Drupal 8.0 Launch Day: What’s New?

First of all, Drupal 6.0 will no longer be supported on February 24th, 2016.

That’s coming up soon, folks!


If your site runs on Drupal, it’s time to prepare to migrate your site if you need to, or if you think you might need to! If you’re uncertain, today is a good day to speak with your site administrator(s), or web development partner, about a potential migration.

So what does Drupal 8.0 bring to the table?

It will take some time to truly assess the new additions. But what it clear right out of the gate is that 8.0 offers vastly improved admin themes that are (finally!) responsive. There’s also a number of features that should help make Drupal more application-development friendly. This is what remains to be seen. But, if true, could help make Drupal a more cost-effective solution for custom development.

It’s going to be interesting to open the box and see how these new changes work in practice. But there’s reason to believe that this new launch could help open the door for more would-be Drupal adopters.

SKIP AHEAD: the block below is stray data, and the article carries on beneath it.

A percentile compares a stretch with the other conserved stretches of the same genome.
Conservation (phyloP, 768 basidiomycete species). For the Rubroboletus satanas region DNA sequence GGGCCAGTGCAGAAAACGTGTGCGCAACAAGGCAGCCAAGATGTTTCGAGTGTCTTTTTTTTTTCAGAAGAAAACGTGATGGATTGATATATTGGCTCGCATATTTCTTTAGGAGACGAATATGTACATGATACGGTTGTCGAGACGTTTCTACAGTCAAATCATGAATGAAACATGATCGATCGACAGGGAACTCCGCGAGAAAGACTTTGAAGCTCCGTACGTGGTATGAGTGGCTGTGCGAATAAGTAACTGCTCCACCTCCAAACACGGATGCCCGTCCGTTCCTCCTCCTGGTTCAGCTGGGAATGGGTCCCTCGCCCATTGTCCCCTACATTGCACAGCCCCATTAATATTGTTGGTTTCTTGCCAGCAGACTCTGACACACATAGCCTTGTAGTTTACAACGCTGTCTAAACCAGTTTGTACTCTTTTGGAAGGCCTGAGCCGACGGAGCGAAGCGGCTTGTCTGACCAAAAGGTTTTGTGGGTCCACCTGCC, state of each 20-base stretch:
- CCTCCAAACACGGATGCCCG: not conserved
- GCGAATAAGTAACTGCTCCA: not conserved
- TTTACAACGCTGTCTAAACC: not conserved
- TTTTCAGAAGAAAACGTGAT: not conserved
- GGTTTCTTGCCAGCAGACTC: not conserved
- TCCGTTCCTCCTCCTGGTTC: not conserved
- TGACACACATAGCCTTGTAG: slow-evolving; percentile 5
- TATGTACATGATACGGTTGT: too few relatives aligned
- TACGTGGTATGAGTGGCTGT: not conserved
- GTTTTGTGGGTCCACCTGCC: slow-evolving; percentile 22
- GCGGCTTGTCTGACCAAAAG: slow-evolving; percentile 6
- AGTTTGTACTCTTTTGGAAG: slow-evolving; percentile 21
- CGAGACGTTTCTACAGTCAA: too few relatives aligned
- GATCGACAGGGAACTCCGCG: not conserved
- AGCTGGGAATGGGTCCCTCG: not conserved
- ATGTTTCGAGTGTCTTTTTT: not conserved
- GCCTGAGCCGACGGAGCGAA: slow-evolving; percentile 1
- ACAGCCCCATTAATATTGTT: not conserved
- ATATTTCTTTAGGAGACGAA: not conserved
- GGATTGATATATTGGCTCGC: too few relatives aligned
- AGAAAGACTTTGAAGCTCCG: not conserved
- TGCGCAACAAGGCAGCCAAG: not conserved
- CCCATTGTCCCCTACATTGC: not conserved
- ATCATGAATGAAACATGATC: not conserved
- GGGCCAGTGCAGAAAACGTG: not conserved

Communication Breakdown: Web App

There’s a major problem in the world of app creation. You know what? I’d dare to go as far as to call it a minor crisis!

It’s a problem that stems from a simple but all too common miscommunication. It’s a case of semantics causing a complicated mess.

What is this catastrophe I’m referring to?

Folks are using the term ‘App’ when they really mean ‘Web App’ 


Theres are a number of differences between a ‘Native’ App and a Web App. And the cavalier use of the the word ‘app’ to mean one or both of these tools creates endless confusion. So let’s break it down.

First of all, if I’m honest, the most noteworthy of the difference between a Native App and a Web App is the amount of time and money it takes to see an ROI on a native app. This is because, in many cases, tons of money is wasted building an app when the focus would be better served on a well designed web app.

So what exactly is a ‘Web App’, anyways? Web-App-vs-Native-app

A Web App is basically just a device agnostic website; it’s a site that is built to fit all browsers, including mobile devices. It might even look and feel like a proper app. The functionalities can be near endless. But a web app is always run through an internet browser.

Don’t call a Web App an ‘App’, call it a Web App (or ‘Mobile’ Web App, if you prefer).

Native apps, on the other hand, are proper ‘Apps’

Apps are built exclusively for IOS, Android, etc. They are not run through an internet browser. They are extraordinary useful tools and can even be vital for some business models to survive and thrive.